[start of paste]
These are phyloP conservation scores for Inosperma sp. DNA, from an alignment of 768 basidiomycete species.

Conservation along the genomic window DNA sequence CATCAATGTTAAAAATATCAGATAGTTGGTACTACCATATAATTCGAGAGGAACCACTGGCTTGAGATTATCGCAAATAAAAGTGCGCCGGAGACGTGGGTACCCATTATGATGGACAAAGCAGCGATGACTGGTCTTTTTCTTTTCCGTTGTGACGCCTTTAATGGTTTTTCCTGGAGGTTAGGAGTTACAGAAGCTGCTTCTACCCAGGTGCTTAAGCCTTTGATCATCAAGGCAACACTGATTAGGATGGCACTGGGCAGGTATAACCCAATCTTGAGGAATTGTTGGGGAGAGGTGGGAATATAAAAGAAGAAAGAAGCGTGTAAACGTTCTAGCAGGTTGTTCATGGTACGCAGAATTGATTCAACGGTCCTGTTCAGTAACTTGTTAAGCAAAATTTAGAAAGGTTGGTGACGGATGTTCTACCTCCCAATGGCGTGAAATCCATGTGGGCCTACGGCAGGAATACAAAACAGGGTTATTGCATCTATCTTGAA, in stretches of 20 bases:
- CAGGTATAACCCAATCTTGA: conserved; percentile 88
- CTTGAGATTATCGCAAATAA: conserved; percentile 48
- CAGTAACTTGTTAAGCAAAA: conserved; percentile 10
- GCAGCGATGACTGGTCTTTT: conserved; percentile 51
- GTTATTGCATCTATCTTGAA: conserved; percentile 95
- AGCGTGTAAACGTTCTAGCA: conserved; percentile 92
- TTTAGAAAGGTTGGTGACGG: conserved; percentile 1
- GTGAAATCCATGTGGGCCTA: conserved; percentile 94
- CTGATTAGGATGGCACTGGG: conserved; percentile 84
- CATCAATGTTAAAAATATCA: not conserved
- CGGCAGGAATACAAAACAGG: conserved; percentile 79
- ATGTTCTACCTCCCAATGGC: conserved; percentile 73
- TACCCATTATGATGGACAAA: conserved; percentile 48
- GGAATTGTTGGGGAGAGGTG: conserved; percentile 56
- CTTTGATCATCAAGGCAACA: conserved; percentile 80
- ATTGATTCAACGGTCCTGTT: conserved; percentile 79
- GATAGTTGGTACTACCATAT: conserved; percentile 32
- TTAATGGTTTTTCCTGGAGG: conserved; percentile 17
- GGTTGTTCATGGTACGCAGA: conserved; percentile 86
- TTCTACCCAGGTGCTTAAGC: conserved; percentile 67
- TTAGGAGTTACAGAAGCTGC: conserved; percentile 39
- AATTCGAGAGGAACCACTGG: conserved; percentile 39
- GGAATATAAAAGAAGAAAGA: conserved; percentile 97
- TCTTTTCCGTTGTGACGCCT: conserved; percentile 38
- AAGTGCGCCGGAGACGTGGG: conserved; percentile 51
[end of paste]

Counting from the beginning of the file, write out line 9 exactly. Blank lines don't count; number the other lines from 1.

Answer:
- TTTAGAAAGGTTGGTGACGG: conserved; percentile 1